Identifying the Correlations Between the Semantics and the Phonology of American Sign Language and British Sign Language: A Vector Space Approach

Frontiers in Psychology 13 (2022)
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Abstract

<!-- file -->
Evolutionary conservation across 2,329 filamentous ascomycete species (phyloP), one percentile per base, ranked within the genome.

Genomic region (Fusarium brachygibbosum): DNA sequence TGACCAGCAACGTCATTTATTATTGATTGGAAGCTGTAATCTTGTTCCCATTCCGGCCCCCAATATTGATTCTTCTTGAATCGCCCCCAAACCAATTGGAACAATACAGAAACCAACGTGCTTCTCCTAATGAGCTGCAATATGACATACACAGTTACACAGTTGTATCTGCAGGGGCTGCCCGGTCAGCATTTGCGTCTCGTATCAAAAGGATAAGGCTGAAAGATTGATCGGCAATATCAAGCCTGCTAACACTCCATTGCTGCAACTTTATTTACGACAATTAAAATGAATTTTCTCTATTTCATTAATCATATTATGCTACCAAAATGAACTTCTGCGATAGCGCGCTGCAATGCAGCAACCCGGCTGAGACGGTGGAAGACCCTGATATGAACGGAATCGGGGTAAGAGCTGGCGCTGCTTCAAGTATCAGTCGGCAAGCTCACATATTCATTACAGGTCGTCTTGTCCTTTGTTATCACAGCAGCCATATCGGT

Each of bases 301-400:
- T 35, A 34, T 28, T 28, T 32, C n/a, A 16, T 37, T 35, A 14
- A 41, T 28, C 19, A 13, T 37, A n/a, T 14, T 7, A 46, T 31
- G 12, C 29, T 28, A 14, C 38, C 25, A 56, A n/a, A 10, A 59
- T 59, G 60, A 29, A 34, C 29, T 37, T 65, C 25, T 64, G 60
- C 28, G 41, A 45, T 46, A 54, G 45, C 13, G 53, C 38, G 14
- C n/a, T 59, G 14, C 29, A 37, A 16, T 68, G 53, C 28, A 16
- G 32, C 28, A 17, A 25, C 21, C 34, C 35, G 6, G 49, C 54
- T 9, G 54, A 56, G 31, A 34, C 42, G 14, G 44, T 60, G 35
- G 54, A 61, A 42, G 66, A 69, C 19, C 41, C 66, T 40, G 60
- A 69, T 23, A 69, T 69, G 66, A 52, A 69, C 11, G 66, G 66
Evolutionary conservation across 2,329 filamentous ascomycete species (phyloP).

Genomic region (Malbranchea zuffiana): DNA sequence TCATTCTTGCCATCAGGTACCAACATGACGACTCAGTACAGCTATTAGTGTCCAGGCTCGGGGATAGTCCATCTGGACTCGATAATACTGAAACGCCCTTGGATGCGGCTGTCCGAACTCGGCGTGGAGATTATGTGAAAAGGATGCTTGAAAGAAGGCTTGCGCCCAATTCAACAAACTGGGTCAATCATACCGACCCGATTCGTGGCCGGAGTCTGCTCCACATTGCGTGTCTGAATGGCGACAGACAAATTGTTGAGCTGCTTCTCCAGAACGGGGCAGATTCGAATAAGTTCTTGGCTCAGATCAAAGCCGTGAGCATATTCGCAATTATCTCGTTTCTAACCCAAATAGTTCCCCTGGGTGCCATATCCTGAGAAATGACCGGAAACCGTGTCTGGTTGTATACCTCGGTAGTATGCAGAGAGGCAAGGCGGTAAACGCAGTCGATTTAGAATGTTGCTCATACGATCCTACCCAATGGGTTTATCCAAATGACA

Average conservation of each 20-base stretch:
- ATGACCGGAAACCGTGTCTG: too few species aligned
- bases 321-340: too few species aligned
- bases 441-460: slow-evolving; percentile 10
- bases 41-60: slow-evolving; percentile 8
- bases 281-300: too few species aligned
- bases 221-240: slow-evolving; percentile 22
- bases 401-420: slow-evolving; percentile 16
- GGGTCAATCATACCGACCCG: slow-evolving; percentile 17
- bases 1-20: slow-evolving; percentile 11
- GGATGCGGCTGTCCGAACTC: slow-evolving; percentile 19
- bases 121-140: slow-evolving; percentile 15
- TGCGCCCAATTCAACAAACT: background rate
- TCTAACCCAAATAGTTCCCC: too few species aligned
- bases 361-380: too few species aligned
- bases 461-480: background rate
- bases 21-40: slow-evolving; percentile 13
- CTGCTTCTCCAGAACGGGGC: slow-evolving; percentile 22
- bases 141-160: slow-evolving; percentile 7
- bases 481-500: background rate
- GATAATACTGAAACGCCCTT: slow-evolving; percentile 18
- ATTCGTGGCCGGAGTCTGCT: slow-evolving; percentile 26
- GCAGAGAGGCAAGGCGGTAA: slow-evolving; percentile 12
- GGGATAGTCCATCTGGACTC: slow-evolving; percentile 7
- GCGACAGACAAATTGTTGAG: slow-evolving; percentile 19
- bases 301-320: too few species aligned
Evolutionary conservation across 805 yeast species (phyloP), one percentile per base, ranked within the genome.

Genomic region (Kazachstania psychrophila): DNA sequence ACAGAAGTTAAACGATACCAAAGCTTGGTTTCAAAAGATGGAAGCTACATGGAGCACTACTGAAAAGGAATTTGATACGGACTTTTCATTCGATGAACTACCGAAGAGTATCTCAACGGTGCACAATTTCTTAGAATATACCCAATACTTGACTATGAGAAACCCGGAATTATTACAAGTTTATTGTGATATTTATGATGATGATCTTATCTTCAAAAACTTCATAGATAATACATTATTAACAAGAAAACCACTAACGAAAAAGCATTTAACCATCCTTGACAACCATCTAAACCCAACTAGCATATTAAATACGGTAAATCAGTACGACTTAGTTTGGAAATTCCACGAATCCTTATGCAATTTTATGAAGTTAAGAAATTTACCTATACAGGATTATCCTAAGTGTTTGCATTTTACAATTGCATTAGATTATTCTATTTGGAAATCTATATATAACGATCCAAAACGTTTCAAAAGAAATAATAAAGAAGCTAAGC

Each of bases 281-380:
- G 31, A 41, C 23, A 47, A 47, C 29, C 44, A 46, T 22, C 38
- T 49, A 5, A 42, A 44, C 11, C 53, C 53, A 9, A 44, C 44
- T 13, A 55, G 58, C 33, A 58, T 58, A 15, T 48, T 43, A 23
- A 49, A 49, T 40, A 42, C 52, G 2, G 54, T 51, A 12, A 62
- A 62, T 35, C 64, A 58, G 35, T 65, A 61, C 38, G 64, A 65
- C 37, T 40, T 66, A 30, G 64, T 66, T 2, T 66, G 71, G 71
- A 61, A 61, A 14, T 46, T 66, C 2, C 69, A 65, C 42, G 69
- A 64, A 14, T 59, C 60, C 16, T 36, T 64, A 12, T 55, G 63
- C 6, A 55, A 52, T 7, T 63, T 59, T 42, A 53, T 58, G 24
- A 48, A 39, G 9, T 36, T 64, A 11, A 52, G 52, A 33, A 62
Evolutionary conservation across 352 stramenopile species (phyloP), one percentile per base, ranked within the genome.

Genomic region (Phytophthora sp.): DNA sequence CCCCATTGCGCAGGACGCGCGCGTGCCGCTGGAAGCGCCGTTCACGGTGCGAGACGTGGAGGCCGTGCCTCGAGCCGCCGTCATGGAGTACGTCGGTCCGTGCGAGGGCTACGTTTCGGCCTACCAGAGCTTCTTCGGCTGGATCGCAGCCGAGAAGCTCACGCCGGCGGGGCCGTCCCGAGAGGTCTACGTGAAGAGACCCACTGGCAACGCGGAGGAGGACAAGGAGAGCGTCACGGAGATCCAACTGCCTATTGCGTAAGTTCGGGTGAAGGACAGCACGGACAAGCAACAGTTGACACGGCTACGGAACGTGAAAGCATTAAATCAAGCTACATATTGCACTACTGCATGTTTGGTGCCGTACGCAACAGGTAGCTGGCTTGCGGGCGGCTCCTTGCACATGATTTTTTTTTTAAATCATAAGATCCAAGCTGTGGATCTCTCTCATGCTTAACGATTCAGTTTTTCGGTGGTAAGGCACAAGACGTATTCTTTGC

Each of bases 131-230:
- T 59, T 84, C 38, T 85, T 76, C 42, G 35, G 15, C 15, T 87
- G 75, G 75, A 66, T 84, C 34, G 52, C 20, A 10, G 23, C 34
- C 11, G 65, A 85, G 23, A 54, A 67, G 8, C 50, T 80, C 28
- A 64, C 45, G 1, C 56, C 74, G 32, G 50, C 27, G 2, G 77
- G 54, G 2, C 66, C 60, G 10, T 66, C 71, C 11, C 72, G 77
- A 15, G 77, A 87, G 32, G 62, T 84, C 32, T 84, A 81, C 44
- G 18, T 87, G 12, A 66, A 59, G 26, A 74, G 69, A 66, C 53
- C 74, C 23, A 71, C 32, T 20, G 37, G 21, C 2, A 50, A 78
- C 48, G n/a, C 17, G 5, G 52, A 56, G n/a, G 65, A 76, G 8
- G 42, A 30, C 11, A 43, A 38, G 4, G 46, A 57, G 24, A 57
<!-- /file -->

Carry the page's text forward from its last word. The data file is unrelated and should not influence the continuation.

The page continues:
Over the history of research on sign languages, much scholarship has highlighted the pervasive presence of signs whose forms relate to their meaning in a non-arbitrary way. The presence of these forms suggests that sign language vocabularies are shaped, at least in part, by a pressure toward maintaining a link between form and meaning in wordforms. We use a vector space approach to test the ways this pressure might shape sign language vocabularies, examining how non-arbitrary forms are distributed within the lexicons of two unrelated sign languages. Vector space models situate the representations of words in a multi-dimensional space where the distance between words indexes their relatedness in meaning. Using phonological information from the vocabularies of American Sign Language and British Sign Language, we tested whether increased similarity between the semantic representations of signs corresponds to increased phonological similarity. The results of the computational analysis showed a significant positive relationship between phonological form and semantic meaning for both sign languages, which was strongest when the sign language lexicons were organized into clusters of semantically related signs. The analysis also revealed variation in the strength of patterns across the form-meaning relationships seen between phonological parameters within each sign language, as well as between the two languages. This shows that while the connection between form and meaning is not entirely language specific, there are cross-linguistic differences in how these mappings are realized for signs in each language, suggesting that arbitrariness as well as cognitive or cultural influences may play a role in how these patterns are realized. The results of this analysis not only contribute to our understanding of the distribution of non-arbitrariness in sign language lexicons, but also demonstrate a new way that computational modeling can be harnessed in lexicon-wide investigations of sign languages.

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